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Five ways China is powering up again

China is facing a growth dilemma today. For decades, it has been the engine of the world economy. It buys up all key commodities. It exports just about every type of manufactured good all over the globe. Hundreds of millions have been lifted out of poverty and China has the largest middle class on earth. This is a development miracle unrivaled in human history.

But it can’t go on forever. The Chinese economy is already going through fundamental structural adjustments.

Its export-led growth has slowed due to a global economic downturn, leading to a reduction in demand for raw materials. Its labour cost is on the rise, causing an outflow of manufacturing jobs. Its industrial, infrastructural and housing expansions, plus the government stimulus packages delivered in wake of the 2008 world financial crisis, have resulted in over-capacity and swelling inventory that may take years to clear. Environmental damages, after many years of neglect in pursuit of higher GDP numbers, are now haunting China’s cities, air, water and soil.

Beijing’s aggressive global outreach in the past two years is part of a five-pronged strategy — over and above domestic reform measures — to overcome these challenges and keep the Chinese economy thriving. The goal is to generate new international opportunities for its domestic capacities, which include surplus capital, leftover inventory and underutilized manufacturing power, while beefing up its military capabilities to protect its gains.

First, there is its push for more free-trade agreements (FTAs). China’s entry into the World Trade Organization in the beginning of the century boosted China’s international trade, making the country increasingly dominant. China now is the largest trading partner of 120 countries in the world. Beijing regards free-trade deals (which recognize China’s market status) as a key driver to keep the momentum going. It has signed FTAs with 14 countries including Australia, New Zealand, Switzerland and South Korea while negotiating and developing over a dozen more. China has expressed a strong interest in an FTA with Canada.

Second, China is focusing on its “One Belt, One Road” (OBOR) geo-economic outreach. OBOR intends to capture an economic land belt along the ancient Silk Road by connecting Central Asia, West Asia, the Middle East and Europe. It also involves a maritime route linking China’s coastal cities with the Indian Ocean via the South China Sea. The route would then extend to the East African coast and move up through the Suez Canal into the Mediterranean. Encompassing over 60 countries, 63 per cent of the world’s population, US$2.1 trillion in economic size and over US$1 trillion in trading volume, OBOR aims to redirect China’s domestic overcapacity and capital to external infrastructure and trade development.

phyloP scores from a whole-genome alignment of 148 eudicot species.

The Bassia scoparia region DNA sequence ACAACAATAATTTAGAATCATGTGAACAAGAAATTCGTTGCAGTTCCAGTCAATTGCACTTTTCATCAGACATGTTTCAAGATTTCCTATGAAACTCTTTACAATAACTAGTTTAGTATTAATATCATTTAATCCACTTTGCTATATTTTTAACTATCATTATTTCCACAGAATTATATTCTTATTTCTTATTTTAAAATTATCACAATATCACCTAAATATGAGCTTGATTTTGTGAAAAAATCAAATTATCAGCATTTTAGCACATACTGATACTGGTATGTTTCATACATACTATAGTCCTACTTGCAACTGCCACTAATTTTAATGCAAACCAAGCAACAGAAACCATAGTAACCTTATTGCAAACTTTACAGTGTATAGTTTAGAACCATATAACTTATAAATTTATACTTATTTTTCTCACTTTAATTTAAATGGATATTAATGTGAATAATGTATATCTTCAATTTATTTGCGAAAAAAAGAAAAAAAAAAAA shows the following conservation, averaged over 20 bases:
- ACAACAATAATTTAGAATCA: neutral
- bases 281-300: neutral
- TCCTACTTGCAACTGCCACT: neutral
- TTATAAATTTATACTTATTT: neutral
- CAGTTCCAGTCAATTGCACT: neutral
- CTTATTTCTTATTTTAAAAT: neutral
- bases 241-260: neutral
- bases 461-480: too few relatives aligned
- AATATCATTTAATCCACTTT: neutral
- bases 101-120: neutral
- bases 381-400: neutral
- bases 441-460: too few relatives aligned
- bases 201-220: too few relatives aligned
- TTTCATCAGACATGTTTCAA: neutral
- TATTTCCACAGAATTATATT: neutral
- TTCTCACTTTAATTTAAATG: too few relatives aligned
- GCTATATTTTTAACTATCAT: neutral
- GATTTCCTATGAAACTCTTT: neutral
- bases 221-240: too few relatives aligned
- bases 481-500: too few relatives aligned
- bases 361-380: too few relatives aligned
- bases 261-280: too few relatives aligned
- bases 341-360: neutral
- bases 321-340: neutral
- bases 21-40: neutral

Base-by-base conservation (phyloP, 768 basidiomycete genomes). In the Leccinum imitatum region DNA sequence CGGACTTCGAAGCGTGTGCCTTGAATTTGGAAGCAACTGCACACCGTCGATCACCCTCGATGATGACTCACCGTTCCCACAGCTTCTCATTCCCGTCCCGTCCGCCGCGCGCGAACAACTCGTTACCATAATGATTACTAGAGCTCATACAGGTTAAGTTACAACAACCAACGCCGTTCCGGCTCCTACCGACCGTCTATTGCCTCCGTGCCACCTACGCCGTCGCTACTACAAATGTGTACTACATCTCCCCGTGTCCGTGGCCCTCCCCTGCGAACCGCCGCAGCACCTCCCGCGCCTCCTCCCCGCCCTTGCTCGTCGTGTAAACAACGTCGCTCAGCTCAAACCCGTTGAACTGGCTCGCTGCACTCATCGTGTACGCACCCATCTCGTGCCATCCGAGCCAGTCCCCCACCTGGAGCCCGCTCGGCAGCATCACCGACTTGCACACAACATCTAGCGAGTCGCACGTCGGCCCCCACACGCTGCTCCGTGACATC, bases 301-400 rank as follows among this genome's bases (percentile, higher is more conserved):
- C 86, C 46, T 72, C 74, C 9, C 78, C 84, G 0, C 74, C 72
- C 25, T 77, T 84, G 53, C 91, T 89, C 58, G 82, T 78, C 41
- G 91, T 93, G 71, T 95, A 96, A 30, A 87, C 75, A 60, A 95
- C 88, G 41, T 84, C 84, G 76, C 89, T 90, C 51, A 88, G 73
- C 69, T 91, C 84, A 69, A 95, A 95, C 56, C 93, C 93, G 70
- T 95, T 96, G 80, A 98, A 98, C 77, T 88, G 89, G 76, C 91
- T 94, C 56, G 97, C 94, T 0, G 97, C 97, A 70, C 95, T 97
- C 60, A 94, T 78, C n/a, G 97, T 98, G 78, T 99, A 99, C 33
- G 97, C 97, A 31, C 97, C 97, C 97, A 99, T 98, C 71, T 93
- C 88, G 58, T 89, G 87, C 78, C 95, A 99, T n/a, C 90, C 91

Third, Beijing is weaving closer ties with Africa and Latin America. Chinese President Xi Jinping visited Africa last December, bringing 10 investment and trade proposals totaling US$60 billion in loans and assistance. Xi also hosted all of Latin America’s presidents in Beijing for the first time last year, pledging US$250 billion in investment in the region in the next decade. This is on top of China’s US$30 billion loan to the continent in 2015 and another US$35 billion for Latin American countries to access infrastructure projects.

Fourth, China is putting its money where its mouth is. To finance all these initiatives, Beijing launched a US$40 billion Silk Road Infrastructure Fund, a US$50 billion New Development Bank with BRICS countries, and the Asian Infrastructure Investment Bank with US$100 billion and 57 founding members, all in the past two years.

Finally, China is strengthening military deployment to counter U.S. containment. While its leadership emphasizes economic over gunboat diplomacy, China is well aware of U.S. policies to contain its rise. Washington’s “Pivot to Asia” strategy — its support of Japan, Vietnam and the Philippines in both the East China Sea and the South China Sea — has alarmed Beijing. As a response, China is rapidly building up its military forces on all fronts, especially deployments in the South China Sea. It is clear that in its pursuit of superpower status, China plans to put its military muscle where its money is.

Wenran Jiang is a political science professor at the University of Alberta and Director of the Canada-China Energy & Environment Forum.

News source: http://business.financialpost.com/fp-comment/five-ways-china-is-powering-up-again